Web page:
What are sight words?
Here is a short excerpt from my eBook I Can Teach My Child to Read: A 10-Step Guide for Parents:
There are a lot of misconceptions as to what exactly a “sight word” actually is, especially in the blogging community. Words like “bed”, “bathroom”, “sink”, etc. are not necessarily sight words. Yes, it is nice for your child to learn to read and spell these words, but they can be learned using basic phonics principles. Sight words, on the other hand, are the most common words we find when reading, which often do not follow the phonics rules that children may be learning. These words are not easily decoded (sounded out) and are often called “cheaters” because they don’t play by the (phonics) rules.
Teaching your child to automatically recognize these sight words while reading will greatly improve her reading fluency. The National Reading Panel (2000) has defined fluency as “reading text with speed, accuracy, and proper expression.” Fluency instruction should always be paired with comprehension—just because a child can read aloud quickly and accurately does not necessarily mean she is gleaning the important information and concepts within the text. Sight Word instruction, which aims to improve reading fluency, should take no more than 5 minutes each day.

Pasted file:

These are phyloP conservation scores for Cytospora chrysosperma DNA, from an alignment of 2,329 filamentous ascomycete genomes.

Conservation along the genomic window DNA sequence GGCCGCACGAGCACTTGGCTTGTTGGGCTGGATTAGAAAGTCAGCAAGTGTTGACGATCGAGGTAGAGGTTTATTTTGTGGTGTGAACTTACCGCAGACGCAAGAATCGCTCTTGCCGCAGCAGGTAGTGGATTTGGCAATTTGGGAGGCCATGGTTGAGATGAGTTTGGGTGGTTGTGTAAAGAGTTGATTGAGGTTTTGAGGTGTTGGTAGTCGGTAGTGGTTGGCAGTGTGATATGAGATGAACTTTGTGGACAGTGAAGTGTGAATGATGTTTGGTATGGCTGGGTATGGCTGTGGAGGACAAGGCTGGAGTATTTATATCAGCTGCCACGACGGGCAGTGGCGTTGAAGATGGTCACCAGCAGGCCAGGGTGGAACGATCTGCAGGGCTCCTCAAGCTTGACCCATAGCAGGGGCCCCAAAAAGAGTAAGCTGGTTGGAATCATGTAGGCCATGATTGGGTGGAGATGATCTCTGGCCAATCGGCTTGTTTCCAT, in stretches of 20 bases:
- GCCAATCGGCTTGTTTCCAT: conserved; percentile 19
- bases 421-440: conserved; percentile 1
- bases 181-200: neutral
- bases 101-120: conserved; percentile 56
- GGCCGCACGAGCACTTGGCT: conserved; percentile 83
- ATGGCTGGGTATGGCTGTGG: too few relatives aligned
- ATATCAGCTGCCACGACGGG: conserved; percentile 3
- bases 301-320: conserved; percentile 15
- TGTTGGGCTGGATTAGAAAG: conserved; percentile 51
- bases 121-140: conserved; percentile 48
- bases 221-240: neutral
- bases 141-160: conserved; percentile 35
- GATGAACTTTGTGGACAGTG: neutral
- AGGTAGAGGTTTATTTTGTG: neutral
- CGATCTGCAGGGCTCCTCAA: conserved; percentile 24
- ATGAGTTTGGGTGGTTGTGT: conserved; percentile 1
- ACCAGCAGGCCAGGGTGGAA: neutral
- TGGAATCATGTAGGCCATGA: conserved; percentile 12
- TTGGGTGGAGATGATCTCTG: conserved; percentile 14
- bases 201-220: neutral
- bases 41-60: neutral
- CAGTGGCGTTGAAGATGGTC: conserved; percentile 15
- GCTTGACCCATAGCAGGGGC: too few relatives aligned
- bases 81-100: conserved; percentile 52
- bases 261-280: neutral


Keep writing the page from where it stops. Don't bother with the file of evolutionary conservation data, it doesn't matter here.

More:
Sight Word Activities
Here are several easy sight word activities that can be done in 5-10 minutes and will help your child learn their sight words. These make great sight word activities for kindergarten or preschool.
Extra Resources To Help You Teach Sight Words:
Big Brother and I frequently play this together. It makes the process of automatically recognizing sight words fun by turning it into a game!
These DVDs are helpful for when you just need a few minutes to get something done and want your child to watch something educational in the process. We haven’t watched them all that much, but they are nice to have around. Read my full Meet the Sight Words review.
Sight Word Apps for your iPhone or iPad:
Click here for more helpful ideas to teach your child:
This post was first published November, 2013. Updated 2018.